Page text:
Coming back to the progressive changes concerning simplifications at the stage of initiating bankruptcy in Ukraine, it should be further noted that the legislator left the opportunity to refuse to commence such proceedings, provided that the creditor’s claims (not supported by a court decision) indicate a dispute over the right, which is subject to resolution by action proceedings[2]. Logically, such provisions of the law created a wide range of speculations with interpretation by both the creditor and the debtor. As a result, in 2020 the Supreme Court formulated a number of legal positions that, to some extent, put law-enforcement in such situations in order.

First, the Supreme Court explicitly stated[3] that the lack of evidence of taking measures to recover the amount of the debt from the debtor doesn’t indicate prematureness in making a decision to commence bankruptcy proceedings, as the possibility of applying the procedures stipulated by CUoBP to the debtor is an alternative way to satisfy the monetary claims of the creditor if there is no dispute over the creditor’s right of claim. That is, the presence of an undisputed debt and the circumstances of its non-repayment are sufficient to initiate bankruptcy proceedings.

Secondly, in its decree of 13 August 2020 in case No. 910/4658/20, the Supreme Court explained what is meant by the indisputability of the claims under the CUoBP. Thus, in terms of bankruptcy proceedings, the absence of a dispute over the right is the lack of ambiguity with regard to resolving issues concerning the parties to the obligation, the essence (subject) of the obligation, the grounds for the obligation, the amount of the obligation and the debt structure, as well as the term of fulfillment of the obligation, etc.

The Supreme Court also noted that the debtor’s objection to the applicant’s claims in the form of an action (the subject of which is the debtor’s challenge to the circumstances on which the creditor’s claims are based) filed before the creditor’s application for commencement of the bankruptcy proceeding implicitly indicate the presence of the dispute over the right within the meaning of the provisions of part 6, Article 39 of the CUoBP. At the same time, the court of final instance does not have the opportunity to resolve such a dispute over the right during the preliminary case hearing.

A similar position is expressed in the rulings of the Supreme Court of 3 September 2020 in case No. 910/16413/19, of 16 September 2020 in case No. 911/593/20 and of 24 September 2020 in case No. 916/3619/19.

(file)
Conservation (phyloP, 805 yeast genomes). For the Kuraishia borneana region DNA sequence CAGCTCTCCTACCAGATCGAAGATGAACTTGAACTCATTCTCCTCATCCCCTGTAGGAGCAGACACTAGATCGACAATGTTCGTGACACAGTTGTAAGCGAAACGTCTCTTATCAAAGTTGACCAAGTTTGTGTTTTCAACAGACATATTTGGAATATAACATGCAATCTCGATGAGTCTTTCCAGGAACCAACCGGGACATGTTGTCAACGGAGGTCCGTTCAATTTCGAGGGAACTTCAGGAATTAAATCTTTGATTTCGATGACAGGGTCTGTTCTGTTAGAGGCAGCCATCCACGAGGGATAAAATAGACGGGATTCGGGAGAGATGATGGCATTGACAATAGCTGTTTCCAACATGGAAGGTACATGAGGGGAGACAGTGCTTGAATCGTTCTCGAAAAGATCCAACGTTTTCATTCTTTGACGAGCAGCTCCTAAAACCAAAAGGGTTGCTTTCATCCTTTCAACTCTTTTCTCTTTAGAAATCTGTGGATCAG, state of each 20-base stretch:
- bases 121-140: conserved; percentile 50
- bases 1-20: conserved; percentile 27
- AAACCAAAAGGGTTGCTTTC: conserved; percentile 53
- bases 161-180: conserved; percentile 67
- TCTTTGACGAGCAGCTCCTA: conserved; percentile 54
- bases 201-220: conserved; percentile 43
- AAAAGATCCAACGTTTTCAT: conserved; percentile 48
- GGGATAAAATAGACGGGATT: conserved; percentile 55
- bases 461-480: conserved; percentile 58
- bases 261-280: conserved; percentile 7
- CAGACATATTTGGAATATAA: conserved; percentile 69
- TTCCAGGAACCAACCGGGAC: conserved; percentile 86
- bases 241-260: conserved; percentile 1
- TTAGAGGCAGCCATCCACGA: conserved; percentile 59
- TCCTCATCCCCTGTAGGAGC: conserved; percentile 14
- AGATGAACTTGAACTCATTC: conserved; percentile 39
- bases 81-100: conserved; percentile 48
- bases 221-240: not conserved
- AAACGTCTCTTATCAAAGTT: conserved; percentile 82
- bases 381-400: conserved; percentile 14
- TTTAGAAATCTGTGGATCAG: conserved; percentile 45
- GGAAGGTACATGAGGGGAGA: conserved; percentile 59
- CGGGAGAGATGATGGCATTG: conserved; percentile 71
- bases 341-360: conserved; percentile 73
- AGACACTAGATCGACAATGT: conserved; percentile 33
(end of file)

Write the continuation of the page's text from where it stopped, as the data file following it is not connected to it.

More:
Thus, it clearly follows from the above-mentioned legal positions and provisions of the specialized law that although the ­creditor may initiate the commencement of bankruptcy proceeding in the presence of any outstanding debt, regardless of its size and measures taken for its recovery, at the stage of preliminary case hearing the court determines whether such debt obligations are disputable, whether the debtor has the opportunity to repay the debt, and whether it has repaid it before the preliminary case hearing. In other words, even if it is possible to repay the debt, but in the absence of repayment at the stage of the preliminary case hearing, there is every reason to commence the bankruptcy proceeding. In this case, the court reserves the right to close the proceeding if in the course of the bankruptcy proceedings no signs of the debtor’s insolvency are established. In particular, as noted by the Supreme Court in the ruling of 3 June 2020 in case No. 905/2030/19, filing of the debtor’s financial condition analysis in the commercial court, which handles the bankruptcy case, by the executor of the debtor’s property is an obligation defined by clause 5, part 3, Article 44 of the CUoBP, and will allow the court to establish the presence or absence of circumstances for the closure of bankruptcy proceedings on the grounds specified in clause 8, part 1, Article 90 of the CUoBP. Thus, there is currently a fairly effective mechanism tried out in practice, which encourages the debtor to repay the debt as an alternative to the application of classical enforcement proceedings.

Also noteworthy are the conclusions of the Supreme Court, set out in the ruling of 11 February 2020 in case No. 10/5026/995/2012, which ruled out speculation on the suspension of the statute of limitations outside the disputes over creditors’ money claims. In particular, the Supreme Court clarified that the statute of limitations in case of commencement of the bankruptcy proceedings shall be suspended only in the context of creditors’ claims, and not, for example, when disputes over the disposal of the debtor’s property are contested (see additionally ruling of the Supreme Court of 30 April 2020 in case No. 16/137б/83б/22б on this issue).

Despite a number of positive legal opinions of the Supreme Court and temporary measures taken by the legislator to prevent the flow of spontaneous bankruptcies during quarantine restrictions, the specialized law still contains a significant number of dubious, controversial (conflicting) and untested provisions.